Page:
By the Blouin News Sports staff

Soccer organizers weighing the cost of technology

by in Soccer.

A FIFA official displays new goal-line technology, developed by GoalRef. (YOSHIKAZU TSUNO/AFP/Getty Images)

A FIFA official displays new goal-line technology, developed by GoalRef. (YOSHIKAZU TSUNO/AFP/Getty Images)

Four goal-line technology systems have been approved by FIFA for its leagues to deploy, but the costs of implementing them league-wide might prove to be too costly for some leagues.

Ultimately, league decisionmakers are weighing whether the millions of dollars it would cost to dispatch the system league-wide would be worth it for the few times it proves useful. And as recently as this week, one league has already decided the budget of their league wouldn’t allow it: the U.S.’s Major League Soccer.

In an interview with the Associated Press, MLS commissioner Don Garber said the technology was too expensive and that while he was a proponent for the use of it, they didn’t need to be one of the first domestic leagues to use it. “It had us take a step back and pause and try to figure out is the value of having goal-line technology worth investing millions and millions and millions of dollars for the handful of moments where it’s relevant,” Garber said.

The technology that will be used during the FIFA World Cup in 2014 in Brazil, the GoalControl-4D system, would cost roughly $260,000 per stadium to install, and on top of that, it would cost another $3,900 per game to operate. That would cost roughly $4.94 million for MLS’s 19 clubs to install and then another $1.26 million for covering each clubs per-game expenses. So the inaugural season of implementing the tech would cost over six million dollars for Major League Soccer.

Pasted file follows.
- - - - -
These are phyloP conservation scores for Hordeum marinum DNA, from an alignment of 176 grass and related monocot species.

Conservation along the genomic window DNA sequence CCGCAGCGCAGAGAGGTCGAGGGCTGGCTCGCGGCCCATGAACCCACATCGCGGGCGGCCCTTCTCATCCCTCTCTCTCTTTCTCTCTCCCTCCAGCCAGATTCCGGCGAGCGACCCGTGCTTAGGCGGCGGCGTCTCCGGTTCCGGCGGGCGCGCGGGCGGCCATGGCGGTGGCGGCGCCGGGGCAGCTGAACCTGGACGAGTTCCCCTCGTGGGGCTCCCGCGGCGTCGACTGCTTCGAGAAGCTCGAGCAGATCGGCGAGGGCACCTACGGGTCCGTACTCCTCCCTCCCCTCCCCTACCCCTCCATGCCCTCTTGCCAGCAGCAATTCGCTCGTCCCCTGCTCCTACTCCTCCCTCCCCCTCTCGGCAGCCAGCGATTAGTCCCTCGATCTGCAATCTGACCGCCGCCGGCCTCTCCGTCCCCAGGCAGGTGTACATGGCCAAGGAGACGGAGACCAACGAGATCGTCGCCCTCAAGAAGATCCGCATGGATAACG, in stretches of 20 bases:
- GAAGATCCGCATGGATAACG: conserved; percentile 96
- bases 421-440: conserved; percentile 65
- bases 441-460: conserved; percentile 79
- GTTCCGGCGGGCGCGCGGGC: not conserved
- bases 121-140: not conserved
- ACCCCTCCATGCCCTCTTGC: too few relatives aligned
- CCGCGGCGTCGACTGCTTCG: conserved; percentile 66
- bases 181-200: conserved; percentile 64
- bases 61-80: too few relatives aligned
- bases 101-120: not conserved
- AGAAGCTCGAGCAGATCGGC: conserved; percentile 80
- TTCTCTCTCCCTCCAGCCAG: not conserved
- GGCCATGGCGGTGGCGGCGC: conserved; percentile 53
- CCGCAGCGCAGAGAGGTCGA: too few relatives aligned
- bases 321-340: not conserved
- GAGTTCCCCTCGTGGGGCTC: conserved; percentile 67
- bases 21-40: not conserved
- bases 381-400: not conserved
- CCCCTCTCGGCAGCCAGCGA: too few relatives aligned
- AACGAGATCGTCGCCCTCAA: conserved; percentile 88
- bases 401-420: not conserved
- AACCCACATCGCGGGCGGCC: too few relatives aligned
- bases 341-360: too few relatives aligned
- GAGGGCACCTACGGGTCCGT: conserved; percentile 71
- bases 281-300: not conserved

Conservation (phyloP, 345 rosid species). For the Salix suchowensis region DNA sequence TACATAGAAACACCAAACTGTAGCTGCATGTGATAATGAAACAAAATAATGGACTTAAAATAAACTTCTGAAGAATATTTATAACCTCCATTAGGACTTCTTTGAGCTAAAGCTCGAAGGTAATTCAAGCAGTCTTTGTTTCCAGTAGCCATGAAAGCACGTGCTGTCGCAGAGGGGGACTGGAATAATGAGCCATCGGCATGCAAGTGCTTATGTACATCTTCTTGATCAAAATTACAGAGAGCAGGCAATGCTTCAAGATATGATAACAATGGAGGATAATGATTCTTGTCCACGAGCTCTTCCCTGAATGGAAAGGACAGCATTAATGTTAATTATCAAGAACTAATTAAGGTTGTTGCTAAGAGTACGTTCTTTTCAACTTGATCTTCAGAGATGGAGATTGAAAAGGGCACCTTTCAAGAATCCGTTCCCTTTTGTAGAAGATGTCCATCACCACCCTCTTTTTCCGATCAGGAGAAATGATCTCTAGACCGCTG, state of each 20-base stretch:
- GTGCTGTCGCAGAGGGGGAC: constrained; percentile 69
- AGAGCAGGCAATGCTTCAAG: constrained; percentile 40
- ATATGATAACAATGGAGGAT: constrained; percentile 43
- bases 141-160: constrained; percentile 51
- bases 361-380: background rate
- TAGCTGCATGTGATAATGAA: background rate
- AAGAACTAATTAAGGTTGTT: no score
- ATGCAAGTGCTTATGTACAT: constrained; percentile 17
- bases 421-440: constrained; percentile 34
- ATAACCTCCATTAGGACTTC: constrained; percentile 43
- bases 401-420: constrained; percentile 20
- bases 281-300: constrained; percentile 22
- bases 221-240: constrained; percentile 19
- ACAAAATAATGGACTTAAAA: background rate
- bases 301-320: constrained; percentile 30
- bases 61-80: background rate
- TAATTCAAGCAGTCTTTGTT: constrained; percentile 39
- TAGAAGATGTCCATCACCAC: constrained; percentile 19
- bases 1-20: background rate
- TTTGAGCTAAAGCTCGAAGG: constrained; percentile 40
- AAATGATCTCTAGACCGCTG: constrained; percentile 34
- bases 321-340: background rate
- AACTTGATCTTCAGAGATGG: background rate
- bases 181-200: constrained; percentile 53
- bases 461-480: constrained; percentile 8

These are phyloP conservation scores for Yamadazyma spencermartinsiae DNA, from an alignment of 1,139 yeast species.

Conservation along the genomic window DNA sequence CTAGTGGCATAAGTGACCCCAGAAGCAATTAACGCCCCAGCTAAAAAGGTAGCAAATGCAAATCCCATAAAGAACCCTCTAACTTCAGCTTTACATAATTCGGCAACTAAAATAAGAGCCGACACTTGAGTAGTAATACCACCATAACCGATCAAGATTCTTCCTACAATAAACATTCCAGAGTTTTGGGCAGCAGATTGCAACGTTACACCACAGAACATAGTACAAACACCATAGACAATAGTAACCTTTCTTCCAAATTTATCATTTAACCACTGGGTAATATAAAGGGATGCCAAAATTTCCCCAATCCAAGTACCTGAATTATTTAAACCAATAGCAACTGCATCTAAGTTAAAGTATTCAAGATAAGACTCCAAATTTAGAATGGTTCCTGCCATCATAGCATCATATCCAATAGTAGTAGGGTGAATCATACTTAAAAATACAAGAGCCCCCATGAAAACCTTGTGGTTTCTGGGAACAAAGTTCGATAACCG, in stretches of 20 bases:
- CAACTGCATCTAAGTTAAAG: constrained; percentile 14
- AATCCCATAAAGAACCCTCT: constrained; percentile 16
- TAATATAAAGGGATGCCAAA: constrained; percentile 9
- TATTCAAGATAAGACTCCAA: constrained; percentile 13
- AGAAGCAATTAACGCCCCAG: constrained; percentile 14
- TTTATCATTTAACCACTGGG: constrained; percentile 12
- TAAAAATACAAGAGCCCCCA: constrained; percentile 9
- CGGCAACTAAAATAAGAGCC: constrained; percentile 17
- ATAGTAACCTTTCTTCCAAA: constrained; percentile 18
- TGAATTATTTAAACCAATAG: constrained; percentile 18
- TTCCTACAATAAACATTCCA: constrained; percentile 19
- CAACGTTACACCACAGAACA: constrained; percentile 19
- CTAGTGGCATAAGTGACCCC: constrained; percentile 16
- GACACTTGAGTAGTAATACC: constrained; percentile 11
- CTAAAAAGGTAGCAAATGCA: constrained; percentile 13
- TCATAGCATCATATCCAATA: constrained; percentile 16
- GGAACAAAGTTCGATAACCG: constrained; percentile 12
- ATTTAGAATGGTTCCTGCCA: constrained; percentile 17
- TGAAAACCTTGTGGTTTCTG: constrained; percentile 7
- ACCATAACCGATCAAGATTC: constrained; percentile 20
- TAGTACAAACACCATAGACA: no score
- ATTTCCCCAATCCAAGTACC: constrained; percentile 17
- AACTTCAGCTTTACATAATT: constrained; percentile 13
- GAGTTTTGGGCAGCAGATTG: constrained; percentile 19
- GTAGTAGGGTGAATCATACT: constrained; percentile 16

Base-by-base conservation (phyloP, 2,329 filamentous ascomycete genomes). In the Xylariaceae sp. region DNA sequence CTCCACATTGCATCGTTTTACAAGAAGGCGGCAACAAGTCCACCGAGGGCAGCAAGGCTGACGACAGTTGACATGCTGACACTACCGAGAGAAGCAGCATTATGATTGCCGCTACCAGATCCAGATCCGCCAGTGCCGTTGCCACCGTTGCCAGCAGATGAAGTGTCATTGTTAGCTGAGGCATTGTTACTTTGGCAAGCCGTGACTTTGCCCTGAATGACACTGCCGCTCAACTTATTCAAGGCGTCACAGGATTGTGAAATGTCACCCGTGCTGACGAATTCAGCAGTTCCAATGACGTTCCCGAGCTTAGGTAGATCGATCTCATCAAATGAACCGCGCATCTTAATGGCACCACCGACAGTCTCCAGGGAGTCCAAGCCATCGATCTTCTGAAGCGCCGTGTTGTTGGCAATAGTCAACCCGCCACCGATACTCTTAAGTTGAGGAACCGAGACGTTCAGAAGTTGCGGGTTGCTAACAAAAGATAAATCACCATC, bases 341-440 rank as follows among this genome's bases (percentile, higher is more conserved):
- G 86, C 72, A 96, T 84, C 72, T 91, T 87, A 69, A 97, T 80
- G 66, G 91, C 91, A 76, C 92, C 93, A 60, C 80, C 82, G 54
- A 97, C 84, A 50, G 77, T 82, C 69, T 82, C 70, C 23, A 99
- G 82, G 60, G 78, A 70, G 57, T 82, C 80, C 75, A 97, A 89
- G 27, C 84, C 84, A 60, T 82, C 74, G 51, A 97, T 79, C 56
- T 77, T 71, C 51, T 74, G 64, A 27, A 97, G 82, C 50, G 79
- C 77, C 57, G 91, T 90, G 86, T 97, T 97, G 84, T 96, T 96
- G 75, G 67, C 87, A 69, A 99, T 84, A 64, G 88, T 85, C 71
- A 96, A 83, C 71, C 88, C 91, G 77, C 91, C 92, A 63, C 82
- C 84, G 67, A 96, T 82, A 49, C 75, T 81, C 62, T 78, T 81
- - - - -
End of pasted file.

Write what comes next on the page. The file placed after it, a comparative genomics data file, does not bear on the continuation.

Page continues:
A more financially sound European league has decided recently to go ahead with the use of technology. Starting next season, the English Premier League will install the Hawk-Eye system, becoming the first domestic league to use the technology. Hawk-Eye is similar to GoalControl-4D’s system in that it uses a series of cameras on the goal to detect if the ball crosses the line as compared to FIFA’s other two approved systems, GoalRef and Cairos, which use magnetic fields to do so.

Major League Soccer isn’t the only organizer to hesitate on implementation. The Union of European Football Associations (UEFA), which organizes competitions such as the Champions League and Europa League, is planning to move forward without the use of technology. Though UEFA President Michael Platini has cited concerns over both the price of implementation as well as his overall opinion on the use of it.

“Every organizer has a choice to decide which system they want to have. I personally don’t support the goal-line technology because if you introduce it then you’ll need to go on with the offside-line technology, the corner-line technology, the penalty-line technology etc.”, said Platini in an interview with the RT Network. Furthermore, Platini expressed that it would also be costly: 53 million euros over five years being his estimate.

The cost/benefit analysis seems stark at the moment, as there are only a handful of instances in a game when a blown call occurs. But it seems inevitable that, after years of debate on including technology in soccer at all, it will only be a few more years before it’s accepted universally — regardless of cost.